It might seem like a country star lives a life of ease. They pull into town, play a show, stay in a nice hotel and move on in a plush tour bus.
When Keith Urban came to Knoxville for his Friday concert at Thompson-Boling Arena, he took the time to help welcome a family into their new home. Urban quietly visited the Lonsdale community Friday to hand over the keys to new homeowner Regina Olum, who has purchased a home through the Knoxville Habitat for Humanity organization. At the time she applied to be part of the program Olum said she had no idea that her home was part of the "Music Row" homes funded by the Charlie and Moll Anderson Family Foundation.
"I had no clue," said Olum after the event. "I was excited when he pulled up. Everybody was excited. I like Keith Urban. I've been following him for a while, so it was really an honor to have him come through my house, do my dedication and hand me the keys. It was awesome!"
Olum, her 11-year-old son Zion and mother JoAnn Watkins will live in the home. Olum's adult daughter Alexis Olum, also was at the dedication.
Knoxville couple Charlie and Moll Anderson started their organization to raise money to fund the building of Habitat homes through private concerts by country stars, and the country stars dedicate the homes to the families that buy them. Charlie Anderson is the president and CEO of Anderson Merchandisers.
Urban performed at the fundraiser in late 2010 that netted $250,000 for Knoxville Habitat for Humanity.
In a phone call on Wednesday, Urban said he was happy to have a Habitat home built in his name.
"They do great work. I'd been involved with them in the past. Charlie Anderson called me and asked if I'd be a part of it, and I felt really honored to come and be a part of it and help open the house up officially."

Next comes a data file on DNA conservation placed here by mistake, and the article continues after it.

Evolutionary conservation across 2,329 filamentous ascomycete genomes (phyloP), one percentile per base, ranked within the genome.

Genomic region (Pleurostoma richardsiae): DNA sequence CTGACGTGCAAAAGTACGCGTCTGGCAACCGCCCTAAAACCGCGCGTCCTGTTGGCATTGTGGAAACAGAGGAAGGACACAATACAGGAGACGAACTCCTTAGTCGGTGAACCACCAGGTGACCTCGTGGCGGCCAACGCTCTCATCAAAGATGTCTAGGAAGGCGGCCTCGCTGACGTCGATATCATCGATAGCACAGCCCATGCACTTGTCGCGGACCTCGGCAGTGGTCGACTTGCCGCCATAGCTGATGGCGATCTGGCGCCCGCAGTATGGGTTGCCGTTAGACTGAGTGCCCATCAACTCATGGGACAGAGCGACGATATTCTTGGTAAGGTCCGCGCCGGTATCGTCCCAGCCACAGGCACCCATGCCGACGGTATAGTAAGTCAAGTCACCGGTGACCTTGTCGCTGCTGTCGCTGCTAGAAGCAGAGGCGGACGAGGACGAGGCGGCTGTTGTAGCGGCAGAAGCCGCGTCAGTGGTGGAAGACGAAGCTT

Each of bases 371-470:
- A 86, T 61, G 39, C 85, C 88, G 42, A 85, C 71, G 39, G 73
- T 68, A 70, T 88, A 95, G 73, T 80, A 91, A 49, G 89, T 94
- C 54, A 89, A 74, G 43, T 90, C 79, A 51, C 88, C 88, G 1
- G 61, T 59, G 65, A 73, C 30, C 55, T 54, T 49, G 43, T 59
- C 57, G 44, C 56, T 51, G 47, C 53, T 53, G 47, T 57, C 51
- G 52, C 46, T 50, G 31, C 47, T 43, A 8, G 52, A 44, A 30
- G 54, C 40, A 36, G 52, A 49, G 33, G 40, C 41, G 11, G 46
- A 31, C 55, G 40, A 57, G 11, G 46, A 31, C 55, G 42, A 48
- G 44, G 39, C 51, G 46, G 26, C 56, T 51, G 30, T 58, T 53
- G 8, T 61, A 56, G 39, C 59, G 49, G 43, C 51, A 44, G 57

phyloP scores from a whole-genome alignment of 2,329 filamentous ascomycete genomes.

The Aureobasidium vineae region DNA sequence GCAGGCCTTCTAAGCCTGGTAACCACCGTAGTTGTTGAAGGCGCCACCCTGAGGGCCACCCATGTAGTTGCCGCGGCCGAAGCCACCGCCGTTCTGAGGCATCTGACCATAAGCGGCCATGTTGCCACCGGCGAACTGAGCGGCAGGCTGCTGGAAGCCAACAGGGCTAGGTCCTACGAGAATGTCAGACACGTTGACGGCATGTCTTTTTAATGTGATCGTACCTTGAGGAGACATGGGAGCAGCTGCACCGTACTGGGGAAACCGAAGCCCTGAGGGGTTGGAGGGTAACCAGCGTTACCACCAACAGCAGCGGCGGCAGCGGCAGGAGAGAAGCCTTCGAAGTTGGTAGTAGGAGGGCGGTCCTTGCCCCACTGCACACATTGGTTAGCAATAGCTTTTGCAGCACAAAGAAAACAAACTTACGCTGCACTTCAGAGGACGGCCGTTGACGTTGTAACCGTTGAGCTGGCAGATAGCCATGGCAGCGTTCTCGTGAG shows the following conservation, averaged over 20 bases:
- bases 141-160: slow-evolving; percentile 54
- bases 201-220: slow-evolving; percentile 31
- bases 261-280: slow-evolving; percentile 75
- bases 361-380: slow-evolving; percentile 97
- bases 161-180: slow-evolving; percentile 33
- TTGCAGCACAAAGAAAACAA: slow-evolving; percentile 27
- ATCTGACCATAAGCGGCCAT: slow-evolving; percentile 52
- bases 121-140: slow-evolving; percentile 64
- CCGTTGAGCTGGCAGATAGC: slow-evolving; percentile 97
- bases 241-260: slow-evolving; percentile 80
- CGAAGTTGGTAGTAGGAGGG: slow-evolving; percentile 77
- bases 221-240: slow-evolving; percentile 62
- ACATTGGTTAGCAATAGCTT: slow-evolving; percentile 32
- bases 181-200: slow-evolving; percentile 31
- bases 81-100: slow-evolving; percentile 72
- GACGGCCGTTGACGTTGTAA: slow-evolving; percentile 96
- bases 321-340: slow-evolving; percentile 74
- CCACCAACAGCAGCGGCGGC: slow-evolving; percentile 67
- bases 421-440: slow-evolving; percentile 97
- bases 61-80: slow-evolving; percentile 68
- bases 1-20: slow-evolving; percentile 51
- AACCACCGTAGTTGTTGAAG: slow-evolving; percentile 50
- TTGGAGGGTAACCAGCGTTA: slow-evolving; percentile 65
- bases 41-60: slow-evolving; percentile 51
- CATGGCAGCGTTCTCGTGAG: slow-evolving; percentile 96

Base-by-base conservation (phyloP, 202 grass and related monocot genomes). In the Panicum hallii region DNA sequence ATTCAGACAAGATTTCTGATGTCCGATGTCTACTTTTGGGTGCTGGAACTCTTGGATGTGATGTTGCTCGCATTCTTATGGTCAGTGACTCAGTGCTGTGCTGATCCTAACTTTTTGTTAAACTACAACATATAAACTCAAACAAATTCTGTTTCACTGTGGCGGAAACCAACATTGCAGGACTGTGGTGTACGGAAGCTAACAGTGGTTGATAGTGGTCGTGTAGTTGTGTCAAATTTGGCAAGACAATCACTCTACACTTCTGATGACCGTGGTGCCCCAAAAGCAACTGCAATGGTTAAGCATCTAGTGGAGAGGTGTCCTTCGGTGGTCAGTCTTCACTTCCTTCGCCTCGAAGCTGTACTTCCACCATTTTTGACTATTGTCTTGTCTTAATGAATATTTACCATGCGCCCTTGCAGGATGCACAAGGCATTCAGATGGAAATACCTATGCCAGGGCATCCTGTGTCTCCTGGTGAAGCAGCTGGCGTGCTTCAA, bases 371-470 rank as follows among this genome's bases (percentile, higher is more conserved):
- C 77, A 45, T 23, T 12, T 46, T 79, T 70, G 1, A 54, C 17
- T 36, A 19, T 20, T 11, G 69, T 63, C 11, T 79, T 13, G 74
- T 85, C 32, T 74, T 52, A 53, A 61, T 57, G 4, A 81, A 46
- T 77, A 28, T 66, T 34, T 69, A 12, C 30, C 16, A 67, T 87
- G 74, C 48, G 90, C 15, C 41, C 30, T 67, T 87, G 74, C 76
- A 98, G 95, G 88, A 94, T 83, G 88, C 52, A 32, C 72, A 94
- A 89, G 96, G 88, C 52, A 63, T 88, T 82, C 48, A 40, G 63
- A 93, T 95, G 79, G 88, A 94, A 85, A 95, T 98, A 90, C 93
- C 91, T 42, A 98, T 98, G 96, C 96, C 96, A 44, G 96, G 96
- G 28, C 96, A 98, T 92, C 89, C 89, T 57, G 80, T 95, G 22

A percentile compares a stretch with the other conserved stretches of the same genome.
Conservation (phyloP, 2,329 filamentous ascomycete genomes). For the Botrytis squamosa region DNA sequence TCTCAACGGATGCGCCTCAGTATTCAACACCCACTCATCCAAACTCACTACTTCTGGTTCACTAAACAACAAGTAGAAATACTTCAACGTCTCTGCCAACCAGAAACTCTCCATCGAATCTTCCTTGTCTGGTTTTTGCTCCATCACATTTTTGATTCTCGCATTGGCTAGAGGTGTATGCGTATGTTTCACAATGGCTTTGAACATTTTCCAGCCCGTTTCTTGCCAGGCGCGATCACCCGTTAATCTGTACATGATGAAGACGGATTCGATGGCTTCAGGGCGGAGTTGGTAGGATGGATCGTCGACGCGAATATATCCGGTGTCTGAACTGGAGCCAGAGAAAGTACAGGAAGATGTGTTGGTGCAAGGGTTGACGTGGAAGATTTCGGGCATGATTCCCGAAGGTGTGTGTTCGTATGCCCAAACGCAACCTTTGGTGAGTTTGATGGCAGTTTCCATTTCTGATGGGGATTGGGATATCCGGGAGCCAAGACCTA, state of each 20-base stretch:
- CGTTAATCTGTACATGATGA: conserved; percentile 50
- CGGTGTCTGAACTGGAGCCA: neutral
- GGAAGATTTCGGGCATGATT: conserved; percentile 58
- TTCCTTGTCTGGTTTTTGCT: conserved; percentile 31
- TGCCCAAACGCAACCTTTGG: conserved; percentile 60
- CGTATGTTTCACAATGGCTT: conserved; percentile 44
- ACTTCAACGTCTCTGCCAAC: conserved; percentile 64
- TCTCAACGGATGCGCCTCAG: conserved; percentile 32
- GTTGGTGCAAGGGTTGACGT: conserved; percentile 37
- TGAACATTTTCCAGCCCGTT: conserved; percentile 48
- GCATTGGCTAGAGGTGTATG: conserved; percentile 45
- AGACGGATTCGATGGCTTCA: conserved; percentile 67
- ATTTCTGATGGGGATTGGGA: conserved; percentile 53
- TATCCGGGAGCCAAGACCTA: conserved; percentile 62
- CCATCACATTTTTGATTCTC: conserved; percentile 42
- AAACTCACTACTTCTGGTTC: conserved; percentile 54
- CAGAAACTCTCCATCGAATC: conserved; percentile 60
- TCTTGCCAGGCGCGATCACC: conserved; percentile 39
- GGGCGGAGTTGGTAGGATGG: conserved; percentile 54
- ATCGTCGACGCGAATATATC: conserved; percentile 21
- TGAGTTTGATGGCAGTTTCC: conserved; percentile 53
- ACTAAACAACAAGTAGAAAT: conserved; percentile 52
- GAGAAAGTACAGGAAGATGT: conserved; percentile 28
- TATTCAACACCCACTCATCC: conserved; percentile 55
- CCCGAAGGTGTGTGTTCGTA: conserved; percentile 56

Olun's house on LeFlore Avenue in North Knoxville is the second of 10 homes planned for the "Music Row" project. Brooks and Dunn dedicated the first home in the project in 2010. Martina McBride performed a concert in 2009 to help fund a future home.
Anderson said it's easier to get stars to participate because Brooks and Dunn and Martina McBride have spoken so highly about the experience.
"Everybody has just walked away saying 'Wow, this is so cool,' " said Moll Anderson.
All money from the concerts goes directly to the organization in the form of a check written to Habitat to Humanity while the stars are still there.
Habitat for Humanity homes are not gifts. Participants make monthly payments on a mortgage held by Habitat for Humanity and perform 500 hours of "sweat equity," which includes weekly classes related to home ownership and budget management and physical labor on Habitat projects. The "sweat equity" acts as the buyer's down payment. Homebuyers are also prohibited from selling the homes for 20 years.
The dedications are the culmination of a lot work by both the homebuyers and the organizers.
"Standing out there and having Keith show up and hand keys to a family, it's still a bit overwhelming that it actually happens and comes together as well as it does," said Moll Anderson. "I feel lucky to be a part of it."
While the idea was to get Urban in and out as quickly as possible so he could prepare for his concert, Urban took time to visit with Olun and her family and tour the house.
Olum said it was great start to a new home.
"I'm still on a high right now — it's exciting."
© 2011, Knoxville News Sentinel Co.
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